You may know that an entity of Colorado state government, Colorado PERA, is attempting to breach its public pension contracts with its retirees. Colorado PERA is attempting a retroactive taking, a “clawback” of accrued, fully-vested pension benefits that were earned by retired PERA members over decades.

    Colorado PERA public pension benefits include a “base benefit” that is set at retirement and a “COLA benefit” that adjusts pensions annually to compensate for inflation. The “base benefit” and the “COLA benefit” are set forth in Colorado statutes with identical force of law and legal status.

    In its attempt to breach retiree contracts Colorado PERA has created a contrivance. The contrivance that Colorado PERA is using is that somehow the “base benefit” is a contractual obligation, but the “COLA benefit” is not a contractual obligation, in spite of the fact that both pension benefits are set forth in law in an identical manner. What this boils down to is attempted, unabashed, theft by government.

    Whether or not Colorado PERA’s attempt to take fully-vested public pension benefits from PERA retirees is ultimately successful in the courts, one fact has been incontrovertibly established . . . Colorado PERA, as an instrumentality of the State of Colorado, is an organization that will lie to achieve its policy goals.

    This is a sad fact for the many employees of Colorado PERA, for the trustees that have served on the Colorado PERA Board of Trustees over 80 years, and for the thousands of PERA members and retirees.

    And now, the proof of the deceit . . .

    Colorado PERA has told us, in writing, that the PERA COLA benefit IS a contractual obligation of PERA . . . and then, after initiating their attempt to breach contracts, Colorado PERA has told us, in writing, that the PERA COLA benefit IS NOT a contractual obligation of PERA. Both of these statements cannot be true.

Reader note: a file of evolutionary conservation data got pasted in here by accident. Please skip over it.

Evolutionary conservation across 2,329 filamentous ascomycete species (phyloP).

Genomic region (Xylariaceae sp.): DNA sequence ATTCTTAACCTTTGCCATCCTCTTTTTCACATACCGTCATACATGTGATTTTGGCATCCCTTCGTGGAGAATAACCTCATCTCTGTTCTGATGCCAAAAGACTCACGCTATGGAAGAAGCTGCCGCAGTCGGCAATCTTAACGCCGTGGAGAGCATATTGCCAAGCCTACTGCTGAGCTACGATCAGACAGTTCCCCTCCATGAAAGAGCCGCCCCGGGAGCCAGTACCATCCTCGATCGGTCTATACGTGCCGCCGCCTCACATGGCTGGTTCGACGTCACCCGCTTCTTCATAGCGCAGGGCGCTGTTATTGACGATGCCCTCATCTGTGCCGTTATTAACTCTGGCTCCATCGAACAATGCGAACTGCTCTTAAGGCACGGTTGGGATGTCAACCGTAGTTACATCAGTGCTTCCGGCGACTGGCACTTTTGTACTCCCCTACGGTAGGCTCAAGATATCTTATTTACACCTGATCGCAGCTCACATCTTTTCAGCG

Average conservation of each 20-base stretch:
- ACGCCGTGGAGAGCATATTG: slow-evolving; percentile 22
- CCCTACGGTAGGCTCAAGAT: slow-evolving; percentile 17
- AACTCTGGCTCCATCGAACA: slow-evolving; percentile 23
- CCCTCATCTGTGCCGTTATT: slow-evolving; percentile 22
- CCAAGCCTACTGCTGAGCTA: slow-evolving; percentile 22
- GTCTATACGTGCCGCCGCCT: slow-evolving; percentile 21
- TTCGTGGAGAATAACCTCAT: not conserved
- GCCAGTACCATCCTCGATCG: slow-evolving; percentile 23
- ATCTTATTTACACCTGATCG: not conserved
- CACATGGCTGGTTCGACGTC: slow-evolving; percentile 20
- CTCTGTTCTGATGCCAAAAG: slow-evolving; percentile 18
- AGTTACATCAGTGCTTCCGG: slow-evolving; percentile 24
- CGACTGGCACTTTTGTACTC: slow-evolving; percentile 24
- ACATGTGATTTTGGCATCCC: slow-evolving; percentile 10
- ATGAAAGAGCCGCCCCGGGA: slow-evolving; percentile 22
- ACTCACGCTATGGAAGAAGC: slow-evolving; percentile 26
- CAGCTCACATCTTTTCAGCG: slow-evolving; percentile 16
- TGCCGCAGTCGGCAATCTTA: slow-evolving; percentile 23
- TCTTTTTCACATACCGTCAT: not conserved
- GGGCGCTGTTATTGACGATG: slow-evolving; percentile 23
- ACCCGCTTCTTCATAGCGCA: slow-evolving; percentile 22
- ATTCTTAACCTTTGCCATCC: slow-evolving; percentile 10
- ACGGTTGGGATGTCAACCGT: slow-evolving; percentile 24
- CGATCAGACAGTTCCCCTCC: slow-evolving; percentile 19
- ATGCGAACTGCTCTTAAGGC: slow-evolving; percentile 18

Colorado PERA in a written document, to the Colorado General Assembly’s Joint Budget Committee on December 16, 2009 states that the PERA COLA benefit IS a contractual obligation of PERA:

    “The General Assembly cannot decrease the
    COLA (absent actuarial necessity) because it is part of the contractual obligations that accrue under a pension plan protected under the Colorado Constitution Article II, Section 11 and the United States Constitution Article 1, Section 10 for vested contractual rights.”


    Colorado PERA on page 23 of its May 6, 2011 “Reply Brief” in the pension case Justus v. State states that the PERA COLA benefit IS NOT a contractual obligation of PERA:

    “Plaintiffs seek to create a contract right that has never existed—an unchangeable COLA for life triggered (inconsistently) by either the date of their retirement or ‘full vesting.’”


    That is simply unbelievable.

    In one document PERA writes “the contract right has never existed.” In the other they write that the COLA benefit is a contractual obligation protected under the Colorado and US constitutions.

    When PERA writes that they need “actuarial necessity” to take the COLA benefit, they are not denying that it is a contractual obligation, in fact, it is an admission of the contractual nature of the COLA benefit.

    For further information regarding Colorado PERA’s attempt to take fully-vested pension benefits from retirees visit or Friend Save Pera Cola on Facebook.